SUNDAY, 18 JULY, 2021
SUBJECTS: Sydney Lockdown; Economic Support
JASON CLARE, SHADOW MINISTER FOR HOUSING AND HOMELESSNESS: The next few weeks are going to be really hard for a lot of people in our local community. A lot of people aren’t going to be able to work, a lot of people are going to struggle to pay the bills, a lot of people are really confused about what these new rules are, and a lot of people are just downright angry.
We saw some of that yesterday here at Paul Keating Park, where there was a protest late yesterday afternoon. Let me be very, very clear. That sort of thing is not on. People have got to follow the health directions here and they’ve got to listen to the police. That’s the only way out of this health nightmare, is to listen to the instructions from our health experts and from the police.
I can understand why people are angry. The people of Western Sydney are good, honest, hardworking people. By and large, if you give them a clear direction and instruction, they’ll listen to it. That’s why most people here are sitting at home in Western Sydney today rather than being out and about like you normally would on a beautiful sunny day here in Sydney. But they’re angry and they’re frustrated.
The people of Western Sydney didn’t cause this mess, but they’re coping the rough end of the pineapple now. They know why this is happening, it’s happening because the State Government took too long to lock Sydney down. If they’d locked down sooner and stopped it in Bondi, people in Bankstown and Liverpool and Fairfield wouldn’t be suffering now.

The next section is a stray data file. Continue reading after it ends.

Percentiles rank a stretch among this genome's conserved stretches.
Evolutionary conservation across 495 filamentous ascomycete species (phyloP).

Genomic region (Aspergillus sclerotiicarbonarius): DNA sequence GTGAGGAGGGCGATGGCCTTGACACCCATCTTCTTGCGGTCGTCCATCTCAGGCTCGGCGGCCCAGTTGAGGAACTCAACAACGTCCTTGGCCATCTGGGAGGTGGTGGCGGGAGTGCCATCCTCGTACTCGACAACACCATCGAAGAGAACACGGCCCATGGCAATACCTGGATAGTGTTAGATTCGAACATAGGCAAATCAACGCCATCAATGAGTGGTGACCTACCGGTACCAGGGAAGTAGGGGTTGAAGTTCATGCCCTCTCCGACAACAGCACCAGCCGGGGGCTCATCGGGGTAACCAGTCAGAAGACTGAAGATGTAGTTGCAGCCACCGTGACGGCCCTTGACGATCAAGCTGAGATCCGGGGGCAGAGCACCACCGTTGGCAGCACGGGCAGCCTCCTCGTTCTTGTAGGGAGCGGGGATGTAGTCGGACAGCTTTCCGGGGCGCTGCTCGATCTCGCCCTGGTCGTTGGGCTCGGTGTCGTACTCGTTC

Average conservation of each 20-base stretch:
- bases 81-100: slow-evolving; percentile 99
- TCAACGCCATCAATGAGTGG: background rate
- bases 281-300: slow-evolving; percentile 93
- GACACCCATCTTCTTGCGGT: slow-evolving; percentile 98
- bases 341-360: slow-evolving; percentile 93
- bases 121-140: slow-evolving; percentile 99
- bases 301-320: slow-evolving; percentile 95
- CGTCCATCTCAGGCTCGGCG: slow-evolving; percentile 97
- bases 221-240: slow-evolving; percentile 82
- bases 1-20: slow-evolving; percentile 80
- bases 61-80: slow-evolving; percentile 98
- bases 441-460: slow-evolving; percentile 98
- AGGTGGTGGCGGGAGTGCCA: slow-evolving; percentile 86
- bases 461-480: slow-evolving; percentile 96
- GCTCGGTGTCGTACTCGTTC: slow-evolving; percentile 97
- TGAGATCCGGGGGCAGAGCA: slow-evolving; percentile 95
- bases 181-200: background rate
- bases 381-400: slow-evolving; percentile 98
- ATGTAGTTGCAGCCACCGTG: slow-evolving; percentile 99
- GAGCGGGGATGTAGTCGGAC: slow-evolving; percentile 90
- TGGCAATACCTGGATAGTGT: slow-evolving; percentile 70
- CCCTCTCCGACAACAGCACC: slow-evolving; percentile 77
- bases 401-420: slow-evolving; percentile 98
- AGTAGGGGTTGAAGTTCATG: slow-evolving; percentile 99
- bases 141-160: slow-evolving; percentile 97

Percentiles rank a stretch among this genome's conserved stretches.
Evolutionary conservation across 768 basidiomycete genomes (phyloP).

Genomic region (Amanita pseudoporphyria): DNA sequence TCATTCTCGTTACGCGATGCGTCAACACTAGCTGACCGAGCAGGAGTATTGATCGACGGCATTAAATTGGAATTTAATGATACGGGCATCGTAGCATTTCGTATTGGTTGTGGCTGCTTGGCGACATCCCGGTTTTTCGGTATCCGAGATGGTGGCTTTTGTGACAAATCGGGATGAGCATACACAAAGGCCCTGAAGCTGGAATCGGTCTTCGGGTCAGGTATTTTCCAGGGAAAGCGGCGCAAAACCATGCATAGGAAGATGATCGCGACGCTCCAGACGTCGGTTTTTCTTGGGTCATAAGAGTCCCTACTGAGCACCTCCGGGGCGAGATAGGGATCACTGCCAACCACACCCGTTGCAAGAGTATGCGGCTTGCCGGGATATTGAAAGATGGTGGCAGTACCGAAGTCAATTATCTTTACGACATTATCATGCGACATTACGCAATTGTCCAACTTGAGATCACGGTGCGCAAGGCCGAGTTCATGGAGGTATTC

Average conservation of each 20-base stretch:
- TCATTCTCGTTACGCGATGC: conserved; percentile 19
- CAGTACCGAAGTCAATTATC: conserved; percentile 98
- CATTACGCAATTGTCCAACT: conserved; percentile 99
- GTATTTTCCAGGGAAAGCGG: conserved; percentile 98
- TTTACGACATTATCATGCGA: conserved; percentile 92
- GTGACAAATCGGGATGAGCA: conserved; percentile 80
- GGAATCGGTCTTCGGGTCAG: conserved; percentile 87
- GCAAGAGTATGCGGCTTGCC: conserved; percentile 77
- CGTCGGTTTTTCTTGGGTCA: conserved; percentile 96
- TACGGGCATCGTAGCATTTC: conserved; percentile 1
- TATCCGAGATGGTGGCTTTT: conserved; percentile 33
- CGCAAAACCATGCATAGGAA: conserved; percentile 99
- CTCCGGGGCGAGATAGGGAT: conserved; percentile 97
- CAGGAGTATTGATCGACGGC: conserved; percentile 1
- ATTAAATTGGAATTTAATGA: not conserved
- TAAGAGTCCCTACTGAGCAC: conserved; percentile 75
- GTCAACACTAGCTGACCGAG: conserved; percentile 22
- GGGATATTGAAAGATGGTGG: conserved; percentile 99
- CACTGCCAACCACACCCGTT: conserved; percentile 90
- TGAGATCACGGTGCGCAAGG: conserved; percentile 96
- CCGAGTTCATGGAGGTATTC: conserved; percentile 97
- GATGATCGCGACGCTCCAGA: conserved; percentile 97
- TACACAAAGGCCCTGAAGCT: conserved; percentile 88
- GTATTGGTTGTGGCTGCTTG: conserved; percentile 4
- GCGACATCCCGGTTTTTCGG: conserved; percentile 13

And they’re suffering because Scott Morrison stuffed up the vaccine rollout. Because Scott Morrison’s took too long to buy enough vaccines and still hasn’t bought enough vaccines to stop this virus running wild in Western Sydney.
If Scott Morrison had done his job, then people here in Western Sydney would be visiting their family or going to the footy today rather than being stuck at home. If Scott Morrison had done his job people here in Western Sydney would be going to work tomorrow and sending the kids to school tomorrow, instead of being stuck at home. We’re all paying the price now for Scott Morrison’s incompetence.
Just a final point on the economic support for people who can’t work here in Bankstown and Fairfield and Liverpool. These lockdown restrictions are tighter than the restrictions that were put in place last year, but the financial help is less. There’s less support for people who can’t work here in Bankstown and Liverpool and in Fairfield today than there was last year when the restrictions weren’t as tight.
If you can’t go to work tomorrow in Bankstown, or Fairfield or Liverpool because of these restrictions, the government’s only offering you $600. Last year when JobKeeper was around, it was $750. Well, on behalf of the people of my local community, I’m calling on the Prime Minister today to lift that $600 to $750. For a lot of people here in Bankstown 600 bucks is the rent. That leaves nothing left to put food on the table for the family.